Mort is a smart teenager who doesn’t quite fit in on the family farm. His father takes him to the job fair to find him an apprenticeship. He is finally selected, by Death, the Grim Reaper. Mort learns how to help the dead pass to the other side, how to walk through walls, and other useful skills. He gets to know Death’s daughter (adopted) and the butler. Then Death takes a break for night and Mort does something ill-advised, because, as teenagers are wont to do, he becomes infatuated.
From the very clever premise stems a story about growing into your own self. Mort goes from subservient apprentice shoveling horse dung to young man of principle and action. Disguised behind Mr. Pratchett’s smoothly ironic, deadpan style and many, many hilarious situations is an insightful treatise on the nature of life, death and personal development. The scenes when Death tries out various human activities like fishing or attending a job interview are laugh-out-loud funny, cleverly exposing how most things that humans do are, in fact, quite silly in one way or another.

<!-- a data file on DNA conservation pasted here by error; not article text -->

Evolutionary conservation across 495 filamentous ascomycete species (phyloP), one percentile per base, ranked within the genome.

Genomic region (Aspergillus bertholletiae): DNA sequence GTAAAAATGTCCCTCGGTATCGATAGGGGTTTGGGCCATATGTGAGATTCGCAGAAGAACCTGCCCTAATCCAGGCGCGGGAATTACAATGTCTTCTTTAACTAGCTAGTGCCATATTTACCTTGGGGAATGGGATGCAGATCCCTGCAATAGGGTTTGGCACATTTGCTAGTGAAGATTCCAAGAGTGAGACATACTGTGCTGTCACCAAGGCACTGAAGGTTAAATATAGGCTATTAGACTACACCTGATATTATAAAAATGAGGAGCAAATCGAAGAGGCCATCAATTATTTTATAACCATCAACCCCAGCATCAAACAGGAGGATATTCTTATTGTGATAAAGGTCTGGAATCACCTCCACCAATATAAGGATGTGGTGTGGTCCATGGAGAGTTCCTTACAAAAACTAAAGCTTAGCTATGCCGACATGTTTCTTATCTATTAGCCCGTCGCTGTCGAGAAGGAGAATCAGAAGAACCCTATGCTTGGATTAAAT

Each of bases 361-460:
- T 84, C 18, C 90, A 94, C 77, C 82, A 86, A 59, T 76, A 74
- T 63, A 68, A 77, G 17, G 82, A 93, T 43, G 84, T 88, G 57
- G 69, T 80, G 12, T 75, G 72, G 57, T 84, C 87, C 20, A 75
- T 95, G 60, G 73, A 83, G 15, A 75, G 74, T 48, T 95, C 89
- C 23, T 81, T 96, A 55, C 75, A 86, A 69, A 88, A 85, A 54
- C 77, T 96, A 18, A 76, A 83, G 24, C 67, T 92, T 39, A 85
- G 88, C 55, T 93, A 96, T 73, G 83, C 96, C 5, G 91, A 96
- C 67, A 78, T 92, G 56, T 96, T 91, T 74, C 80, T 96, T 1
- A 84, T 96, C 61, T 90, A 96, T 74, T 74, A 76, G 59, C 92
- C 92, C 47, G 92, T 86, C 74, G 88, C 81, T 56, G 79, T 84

On the Discworld, which is a disc-shaped world sat on four gargantuan elephants, which in turn stand on the back of a titanic turtle sculling through the cosmos, the failed magician Rincewind and the tourist Twoflower meet. Shenanigans ensue, some involving sapient luggage.
Mr. Pratchett’s first Discworld novel starts somewhat slowly, but builds a decent head of steam by the end. The plot is not much more than a series of humorous events connected by the desire to make stuff happen to the hapless Rincewind and the clueless Twoflower, and in some strange way it works.
Probably the funniest book I have ever read. An angel and a demon, specifically the angel who guarded the gates of Eden and the demon who gave the apple to Eve, are now in charge of Great Britain. Over the millennia, they have pretty much decided that their lives will be a whole lot simpler if they stop fighting and instead fudge their reports to their respective superiors while getting on with living the good life. This all works fine until the Antichrist is due to be born. In England.
So funny it made my stomach ache from the laughter. The subtle, understated little English gems of humor are carefully woven into an engaging, and ultimately absurd (and absurdly good and funny) story. Does for me what Pratchett cannot do alone, which is to say suck me in and make me want to read it to the end.